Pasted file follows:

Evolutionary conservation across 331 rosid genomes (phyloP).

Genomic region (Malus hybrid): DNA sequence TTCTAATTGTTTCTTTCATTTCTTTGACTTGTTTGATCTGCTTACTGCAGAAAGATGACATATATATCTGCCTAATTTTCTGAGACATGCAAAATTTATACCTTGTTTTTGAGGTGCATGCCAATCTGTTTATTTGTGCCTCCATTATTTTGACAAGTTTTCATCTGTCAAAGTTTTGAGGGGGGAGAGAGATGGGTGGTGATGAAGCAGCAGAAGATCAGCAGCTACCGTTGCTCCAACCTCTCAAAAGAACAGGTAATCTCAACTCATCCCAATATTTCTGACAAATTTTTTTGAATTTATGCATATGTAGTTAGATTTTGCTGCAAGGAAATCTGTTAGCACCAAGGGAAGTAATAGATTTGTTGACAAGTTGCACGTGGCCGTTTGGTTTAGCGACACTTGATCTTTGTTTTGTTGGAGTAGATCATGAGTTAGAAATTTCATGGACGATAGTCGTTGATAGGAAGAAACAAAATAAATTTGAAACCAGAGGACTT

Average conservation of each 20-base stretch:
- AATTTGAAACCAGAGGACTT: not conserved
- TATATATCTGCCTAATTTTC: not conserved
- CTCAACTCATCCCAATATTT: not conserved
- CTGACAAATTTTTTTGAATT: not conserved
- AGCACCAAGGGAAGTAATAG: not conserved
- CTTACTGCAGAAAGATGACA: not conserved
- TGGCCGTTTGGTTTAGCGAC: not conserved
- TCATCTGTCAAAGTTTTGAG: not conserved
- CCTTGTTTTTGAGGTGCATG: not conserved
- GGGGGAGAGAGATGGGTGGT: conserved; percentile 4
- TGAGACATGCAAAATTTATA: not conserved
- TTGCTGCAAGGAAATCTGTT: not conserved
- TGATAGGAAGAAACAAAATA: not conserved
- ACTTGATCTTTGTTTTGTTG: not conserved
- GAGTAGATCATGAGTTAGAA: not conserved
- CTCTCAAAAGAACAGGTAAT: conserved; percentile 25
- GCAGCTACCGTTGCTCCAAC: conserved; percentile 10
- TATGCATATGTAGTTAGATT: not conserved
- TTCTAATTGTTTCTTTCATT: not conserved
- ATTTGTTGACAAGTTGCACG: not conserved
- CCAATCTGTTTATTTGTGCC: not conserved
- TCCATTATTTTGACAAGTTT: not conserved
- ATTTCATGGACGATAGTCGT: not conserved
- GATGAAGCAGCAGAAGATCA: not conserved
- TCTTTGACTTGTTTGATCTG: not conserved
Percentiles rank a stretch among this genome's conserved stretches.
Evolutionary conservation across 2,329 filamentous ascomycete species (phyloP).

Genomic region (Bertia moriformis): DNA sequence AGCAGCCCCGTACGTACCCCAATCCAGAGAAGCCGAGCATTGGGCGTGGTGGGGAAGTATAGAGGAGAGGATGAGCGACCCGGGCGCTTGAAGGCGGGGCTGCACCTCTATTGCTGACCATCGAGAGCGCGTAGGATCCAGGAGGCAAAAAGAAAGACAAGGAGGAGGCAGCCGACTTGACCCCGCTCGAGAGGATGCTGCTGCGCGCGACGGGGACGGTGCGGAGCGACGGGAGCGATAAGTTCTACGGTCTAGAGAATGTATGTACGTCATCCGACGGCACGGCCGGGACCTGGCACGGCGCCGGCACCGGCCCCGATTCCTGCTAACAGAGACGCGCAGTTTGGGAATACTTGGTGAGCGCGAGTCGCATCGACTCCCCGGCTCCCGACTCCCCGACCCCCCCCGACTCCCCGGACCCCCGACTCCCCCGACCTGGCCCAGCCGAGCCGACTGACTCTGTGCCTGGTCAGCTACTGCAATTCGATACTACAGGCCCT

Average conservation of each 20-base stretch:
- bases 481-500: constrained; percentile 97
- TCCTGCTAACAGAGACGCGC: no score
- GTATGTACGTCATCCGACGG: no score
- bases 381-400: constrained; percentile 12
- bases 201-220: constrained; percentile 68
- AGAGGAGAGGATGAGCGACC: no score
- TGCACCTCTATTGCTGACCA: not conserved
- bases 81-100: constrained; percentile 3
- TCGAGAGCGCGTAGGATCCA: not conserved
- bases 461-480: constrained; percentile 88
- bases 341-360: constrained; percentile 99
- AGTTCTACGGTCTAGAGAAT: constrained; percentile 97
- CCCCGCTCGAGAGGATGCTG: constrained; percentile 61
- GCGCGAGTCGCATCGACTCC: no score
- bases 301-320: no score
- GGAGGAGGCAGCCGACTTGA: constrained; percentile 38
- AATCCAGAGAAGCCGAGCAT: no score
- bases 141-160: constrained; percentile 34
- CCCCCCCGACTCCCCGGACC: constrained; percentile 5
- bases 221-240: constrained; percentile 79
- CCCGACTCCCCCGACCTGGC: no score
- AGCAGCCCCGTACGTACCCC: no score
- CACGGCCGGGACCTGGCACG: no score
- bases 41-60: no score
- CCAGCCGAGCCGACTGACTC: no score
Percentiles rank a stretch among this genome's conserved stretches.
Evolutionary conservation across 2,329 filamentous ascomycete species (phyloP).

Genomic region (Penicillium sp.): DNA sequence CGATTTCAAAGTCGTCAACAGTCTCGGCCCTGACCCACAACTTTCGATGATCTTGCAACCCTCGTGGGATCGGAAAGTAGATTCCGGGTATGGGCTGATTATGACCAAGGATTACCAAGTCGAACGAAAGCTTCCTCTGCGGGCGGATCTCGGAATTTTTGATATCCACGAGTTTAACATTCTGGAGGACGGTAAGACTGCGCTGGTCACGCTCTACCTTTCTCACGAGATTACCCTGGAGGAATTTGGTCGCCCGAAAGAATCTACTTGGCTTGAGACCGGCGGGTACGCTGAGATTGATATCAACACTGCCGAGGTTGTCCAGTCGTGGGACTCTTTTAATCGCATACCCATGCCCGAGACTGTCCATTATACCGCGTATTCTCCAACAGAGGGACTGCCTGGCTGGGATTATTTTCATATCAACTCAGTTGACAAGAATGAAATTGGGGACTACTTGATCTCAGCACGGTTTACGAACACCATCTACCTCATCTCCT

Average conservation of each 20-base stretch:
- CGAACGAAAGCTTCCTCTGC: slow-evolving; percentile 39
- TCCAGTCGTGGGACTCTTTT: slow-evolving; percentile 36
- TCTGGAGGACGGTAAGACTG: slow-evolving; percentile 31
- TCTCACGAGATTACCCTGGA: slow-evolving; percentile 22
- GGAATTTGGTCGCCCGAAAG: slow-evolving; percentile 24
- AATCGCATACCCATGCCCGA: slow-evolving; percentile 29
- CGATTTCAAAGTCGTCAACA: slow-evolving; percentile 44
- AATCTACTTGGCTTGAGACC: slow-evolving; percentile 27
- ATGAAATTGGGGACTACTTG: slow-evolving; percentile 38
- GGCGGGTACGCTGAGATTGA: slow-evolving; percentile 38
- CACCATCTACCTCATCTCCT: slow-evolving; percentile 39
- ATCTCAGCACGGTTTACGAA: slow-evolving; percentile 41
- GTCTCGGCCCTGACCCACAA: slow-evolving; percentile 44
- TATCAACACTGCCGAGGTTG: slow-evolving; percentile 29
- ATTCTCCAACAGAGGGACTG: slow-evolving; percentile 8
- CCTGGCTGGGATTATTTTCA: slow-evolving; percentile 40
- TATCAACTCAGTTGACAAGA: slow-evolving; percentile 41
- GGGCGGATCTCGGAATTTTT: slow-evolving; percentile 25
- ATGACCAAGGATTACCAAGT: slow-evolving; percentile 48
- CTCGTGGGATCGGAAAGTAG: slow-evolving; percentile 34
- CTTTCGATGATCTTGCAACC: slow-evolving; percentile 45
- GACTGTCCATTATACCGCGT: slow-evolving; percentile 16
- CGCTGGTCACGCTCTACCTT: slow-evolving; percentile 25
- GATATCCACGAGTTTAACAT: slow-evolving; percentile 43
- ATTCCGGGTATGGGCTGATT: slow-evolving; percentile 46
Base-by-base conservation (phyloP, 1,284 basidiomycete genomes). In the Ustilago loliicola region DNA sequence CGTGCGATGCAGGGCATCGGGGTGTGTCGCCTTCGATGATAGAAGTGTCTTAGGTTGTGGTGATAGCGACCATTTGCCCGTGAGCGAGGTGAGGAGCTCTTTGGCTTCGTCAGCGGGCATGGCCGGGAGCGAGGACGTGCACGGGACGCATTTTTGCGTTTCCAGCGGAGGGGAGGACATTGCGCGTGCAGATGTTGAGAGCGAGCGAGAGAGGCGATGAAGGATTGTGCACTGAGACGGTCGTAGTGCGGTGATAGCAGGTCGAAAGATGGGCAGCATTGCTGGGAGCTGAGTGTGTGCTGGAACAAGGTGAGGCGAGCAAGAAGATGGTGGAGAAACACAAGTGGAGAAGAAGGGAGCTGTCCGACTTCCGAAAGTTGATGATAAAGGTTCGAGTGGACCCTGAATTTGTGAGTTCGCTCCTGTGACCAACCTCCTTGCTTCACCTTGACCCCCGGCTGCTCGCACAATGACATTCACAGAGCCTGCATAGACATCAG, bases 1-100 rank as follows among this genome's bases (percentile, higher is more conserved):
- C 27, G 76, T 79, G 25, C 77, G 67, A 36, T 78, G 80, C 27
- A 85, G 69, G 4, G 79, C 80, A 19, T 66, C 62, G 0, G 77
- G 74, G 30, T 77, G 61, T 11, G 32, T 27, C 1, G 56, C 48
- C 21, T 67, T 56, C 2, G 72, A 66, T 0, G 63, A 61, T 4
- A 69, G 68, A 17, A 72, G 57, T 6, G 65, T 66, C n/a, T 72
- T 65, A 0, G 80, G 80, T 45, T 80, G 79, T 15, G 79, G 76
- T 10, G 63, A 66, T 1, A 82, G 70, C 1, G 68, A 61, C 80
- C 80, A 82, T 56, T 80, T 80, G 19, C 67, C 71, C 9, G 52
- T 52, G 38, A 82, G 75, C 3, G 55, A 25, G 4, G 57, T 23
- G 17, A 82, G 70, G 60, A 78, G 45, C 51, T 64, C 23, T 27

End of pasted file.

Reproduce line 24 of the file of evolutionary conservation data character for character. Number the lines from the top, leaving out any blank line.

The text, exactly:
- CCAATCTGTTTATTTGTGCC: not conserved